Former mayoral candidate Sarah Thomson jumped into the crowded race to lead Toronto on Thursday, saying her transit focus gives her a chance of a come-from-behind victory.
Arriving at City Hall in a horse-drawn carriage, Ms. Thomson said she was an early voice on Mayor Rob Ford’s substance abuse issues after accusing him of groping her while intoxicated at a public event a year ago.
“Let’s get this straight: Last year I came out and I told people, ‘Lookit, I think he’s on some sort of substance and he has an issue’. And I’m glad the news came out,” she said. “We all know that I was telling the truth on all that.”
Wearing her signature dreadlocks, Ms. Thomson said she chose a horse and buggy to arrive at City Hall to file her registration papers to highlight that Toronto had made transportation strides in the past, but is now stalled on the public transit issue.
Ms. Thomson said she would prioritize building a downtown relief subway line before any other transit expansion and would charge tolls for suburban commuters who use the Gardiner Expressway and Don Valley Parkway to drive to work in Toronto.
“We need tolls. I’m standing behind tolls on the Gardiner and DVP,” she said.
After a downtown relief line is built, Ms. Thomson said she supports an underground LRT line in Scarborough.
Ms. Thomson, who is publisher of the Women’s Post and chairwoman of the Toronto Transit Alliance, said she planned to remain in the race until voting day but would “never say never,” unlike in 2010 when she withdrew early. She also said she expects to be included in mayoral debates.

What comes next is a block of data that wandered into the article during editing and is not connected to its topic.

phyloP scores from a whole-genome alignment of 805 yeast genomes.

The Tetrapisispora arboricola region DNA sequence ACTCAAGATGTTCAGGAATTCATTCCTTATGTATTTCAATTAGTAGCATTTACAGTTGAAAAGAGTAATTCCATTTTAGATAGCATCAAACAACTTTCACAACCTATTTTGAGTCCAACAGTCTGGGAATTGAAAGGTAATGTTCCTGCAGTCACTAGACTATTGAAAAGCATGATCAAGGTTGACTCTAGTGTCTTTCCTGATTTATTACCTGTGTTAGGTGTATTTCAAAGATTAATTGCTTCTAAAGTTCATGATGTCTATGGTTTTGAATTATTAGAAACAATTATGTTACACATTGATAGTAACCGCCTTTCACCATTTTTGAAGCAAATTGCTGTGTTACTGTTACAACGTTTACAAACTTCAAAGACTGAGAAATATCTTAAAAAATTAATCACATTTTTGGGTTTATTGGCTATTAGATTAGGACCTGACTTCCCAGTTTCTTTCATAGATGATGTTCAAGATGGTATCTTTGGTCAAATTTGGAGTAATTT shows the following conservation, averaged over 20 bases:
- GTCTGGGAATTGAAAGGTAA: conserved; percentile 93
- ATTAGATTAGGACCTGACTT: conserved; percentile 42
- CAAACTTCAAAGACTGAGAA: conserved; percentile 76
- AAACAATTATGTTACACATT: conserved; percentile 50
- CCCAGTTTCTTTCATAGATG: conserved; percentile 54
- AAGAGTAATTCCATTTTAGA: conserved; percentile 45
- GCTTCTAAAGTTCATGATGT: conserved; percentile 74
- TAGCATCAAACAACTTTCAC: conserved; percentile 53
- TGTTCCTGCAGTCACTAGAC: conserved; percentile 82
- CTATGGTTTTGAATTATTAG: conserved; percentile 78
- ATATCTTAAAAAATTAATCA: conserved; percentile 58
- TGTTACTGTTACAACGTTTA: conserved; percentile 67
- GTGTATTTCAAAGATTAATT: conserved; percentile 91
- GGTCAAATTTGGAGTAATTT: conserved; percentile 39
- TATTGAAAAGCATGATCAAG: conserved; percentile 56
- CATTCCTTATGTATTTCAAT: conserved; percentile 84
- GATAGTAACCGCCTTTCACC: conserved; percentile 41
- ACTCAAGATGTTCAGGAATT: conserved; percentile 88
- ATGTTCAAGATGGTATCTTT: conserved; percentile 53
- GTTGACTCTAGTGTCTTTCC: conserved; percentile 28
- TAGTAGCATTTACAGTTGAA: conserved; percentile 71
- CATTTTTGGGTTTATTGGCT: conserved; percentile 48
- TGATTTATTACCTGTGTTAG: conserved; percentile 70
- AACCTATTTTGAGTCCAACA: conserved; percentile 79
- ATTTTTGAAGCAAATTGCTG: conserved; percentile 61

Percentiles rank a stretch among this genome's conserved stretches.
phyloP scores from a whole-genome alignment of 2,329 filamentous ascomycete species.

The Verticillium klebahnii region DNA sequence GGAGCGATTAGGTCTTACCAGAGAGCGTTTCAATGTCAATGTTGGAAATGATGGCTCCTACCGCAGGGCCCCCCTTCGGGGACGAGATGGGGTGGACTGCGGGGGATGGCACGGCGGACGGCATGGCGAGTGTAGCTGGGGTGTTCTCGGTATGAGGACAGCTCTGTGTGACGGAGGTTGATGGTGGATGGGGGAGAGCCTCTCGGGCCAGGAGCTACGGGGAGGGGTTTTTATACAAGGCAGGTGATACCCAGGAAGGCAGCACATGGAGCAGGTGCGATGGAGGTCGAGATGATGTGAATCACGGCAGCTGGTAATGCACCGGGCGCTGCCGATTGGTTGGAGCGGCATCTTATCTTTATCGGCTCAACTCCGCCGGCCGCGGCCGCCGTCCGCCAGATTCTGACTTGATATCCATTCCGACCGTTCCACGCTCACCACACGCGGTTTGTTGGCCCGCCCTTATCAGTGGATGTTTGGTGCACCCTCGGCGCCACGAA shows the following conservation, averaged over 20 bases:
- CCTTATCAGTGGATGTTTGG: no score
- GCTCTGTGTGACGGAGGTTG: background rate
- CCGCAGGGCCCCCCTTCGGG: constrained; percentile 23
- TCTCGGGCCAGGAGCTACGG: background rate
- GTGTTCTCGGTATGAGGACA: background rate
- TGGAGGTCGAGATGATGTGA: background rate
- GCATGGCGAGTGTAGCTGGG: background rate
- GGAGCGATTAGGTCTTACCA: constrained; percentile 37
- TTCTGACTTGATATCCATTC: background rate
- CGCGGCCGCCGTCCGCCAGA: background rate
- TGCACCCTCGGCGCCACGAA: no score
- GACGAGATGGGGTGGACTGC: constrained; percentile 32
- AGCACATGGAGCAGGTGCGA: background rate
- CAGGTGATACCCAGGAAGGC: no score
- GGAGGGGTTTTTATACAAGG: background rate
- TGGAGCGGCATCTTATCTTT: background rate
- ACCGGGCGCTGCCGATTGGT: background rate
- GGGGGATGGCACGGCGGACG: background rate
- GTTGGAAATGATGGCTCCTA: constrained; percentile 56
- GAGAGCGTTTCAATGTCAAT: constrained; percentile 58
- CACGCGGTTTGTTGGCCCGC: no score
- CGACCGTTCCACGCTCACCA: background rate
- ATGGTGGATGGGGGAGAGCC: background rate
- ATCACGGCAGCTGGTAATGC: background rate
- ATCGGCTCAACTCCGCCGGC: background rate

“I’m in this to win this,” she said. “Last time, I pulled out because we ran out of money and I’ve really lined up my ducks.”
When asked for her response to those who consider her a fringe candidate, Ms. Thomson said: “I got to third place in the last race.”
A reporter interjected: “Hold on, you dropped out the race.”
Ms. Thomson clarified: “I got to third place in the polls in June, 17, I was third place.”
When a reporter noted that a poll result is not the same as finishing third on voting day, Ms. Thomson said: “I’m sorry. I made a mistake. I got to third place in the polls at one point before I ran out of money.”
Ms. Thomson, her husband and two children entered City Hall to the sounds of Serena Ryder blasting from a boom box carried by a supporter. However, a security guard asked them to turn the music off as they walked through the lobby. Ms. Thomson also asked to take a selfie of herself with journalists, but was turned down.
After filing her papers, Ms. Thomson told reporters she will run a more authentic campaign than she did four years ago, when she submitted to a makeover by her advisers.
“It wasn’t me. It didn’t feel authentic, it didn’t feel real. And I did learn over the years, you know, it’s about keeping it real. People want me, they don’t want whatever the makeover does,” she said. “So my campaign, you’re going to get me. … I won’t be scripted. I’m saying what I feel is in my heart.”